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Editorial

Just say no to multiemployer plan bailout

Congress must soon address the crisis in the multiemployer pension plan system. Not only are several large multiemployer plans — including the Central States Teamsters and the United Mine Workers — in danger of insolvency, an additional 200 multiemployer plans are considered likely to fail in the near future.

In addition the Pension Benefit Guaranty Corp.'s multiemployer plan insurance program has a 50% chance of running out of money by 2025 and a 98% chance of running out by 2035.

The longer Congress waits to address the crisis, the more fiscally painful for union retirees, union workers, employers and possibly the U.S. taxpayers any solution will be.

One possible solution to address the crisis, the Butch Lewis Act, has been introduced in the Senate, with a companion bill in the House.

It would establish a new agency within the Treasury Department, the Pension Rehabilitation Administration, to issue bonds and use the proceeds to make low-interest loans to troubled multiemployer plans to pay retiree benefits. The plans would pay only interest for 30 years with a balloon payment at the end of that period.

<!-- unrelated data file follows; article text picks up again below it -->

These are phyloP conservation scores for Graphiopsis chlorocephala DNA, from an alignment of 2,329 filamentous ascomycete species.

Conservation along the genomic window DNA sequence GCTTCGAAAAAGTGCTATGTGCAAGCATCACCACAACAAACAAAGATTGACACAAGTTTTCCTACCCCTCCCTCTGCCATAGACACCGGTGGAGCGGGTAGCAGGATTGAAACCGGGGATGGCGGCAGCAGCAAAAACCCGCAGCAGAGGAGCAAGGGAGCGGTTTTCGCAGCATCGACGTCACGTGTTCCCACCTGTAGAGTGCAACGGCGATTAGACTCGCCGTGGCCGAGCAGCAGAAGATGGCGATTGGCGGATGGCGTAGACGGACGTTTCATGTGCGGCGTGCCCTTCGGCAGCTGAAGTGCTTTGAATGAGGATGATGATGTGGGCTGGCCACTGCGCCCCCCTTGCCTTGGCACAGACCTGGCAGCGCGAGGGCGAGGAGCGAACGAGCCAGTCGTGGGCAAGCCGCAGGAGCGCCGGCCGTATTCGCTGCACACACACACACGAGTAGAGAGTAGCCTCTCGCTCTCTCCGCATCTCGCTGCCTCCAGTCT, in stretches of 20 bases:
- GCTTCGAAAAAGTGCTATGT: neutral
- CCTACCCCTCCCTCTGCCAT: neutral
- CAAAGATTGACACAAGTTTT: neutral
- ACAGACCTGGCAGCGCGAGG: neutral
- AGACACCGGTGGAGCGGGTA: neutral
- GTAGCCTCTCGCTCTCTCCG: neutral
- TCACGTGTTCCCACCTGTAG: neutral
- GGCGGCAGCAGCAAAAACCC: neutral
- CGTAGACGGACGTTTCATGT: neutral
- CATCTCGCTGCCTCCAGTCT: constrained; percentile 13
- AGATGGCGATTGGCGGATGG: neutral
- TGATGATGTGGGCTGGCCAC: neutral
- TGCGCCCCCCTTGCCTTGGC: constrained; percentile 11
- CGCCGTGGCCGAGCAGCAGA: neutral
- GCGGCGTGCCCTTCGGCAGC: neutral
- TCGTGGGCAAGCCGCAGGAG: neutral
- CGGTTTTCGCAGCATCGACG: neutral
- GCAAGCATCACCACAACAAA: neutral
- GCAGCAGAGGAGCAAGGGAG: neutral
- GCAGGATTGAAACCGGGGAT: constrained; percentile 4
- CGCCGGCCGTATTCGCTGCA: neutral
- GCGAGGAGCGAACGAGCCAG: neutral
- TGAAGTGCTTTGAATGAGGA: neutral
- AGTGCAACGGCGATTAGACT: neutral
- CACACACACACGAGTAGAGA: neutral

Sen. Sherrod Brown, D-Ohio, the author of the bill, insists it is not a taxpayer bailout, yet plans that have trouble making good on the loans after 30 years would be eligible for forgiveness.

That sounds like a bailout, and this feature alone makes this a poor proposal. The prospect of forgiveness after 30 years gives plan officials no incentive to put money aside for the ultimate repayment. The checkered history of the Central States plan provides no confidence that it would play according to the rules.

Of course, if Congress passes a bill to bail out the multiemployer plans, it would be a terrible precedent. One can imagine the hugely unfunded state and local government pension plans lining up to try to get similar relief.

Congress should work harder at designing a rescue plan for the troubled industry funds, one less likely to leave future taxpayers on the hook.

One place to start would be to give the PBGC's multiemployer program a capital infusion. Pensions & Investments has argued since the establishment of the PBGC that it should have had an initial capital infusion. No one starts an insurance company without raising capital, yet Congress provided no initial capital.

Providing such an infusion now would ensure the solvency of the PBGC and provide more time to address the problems of the multiemployer plans. It would not provide an incentive for more multiemployer plans to seek — and even public employee plans to consider seeking — relief.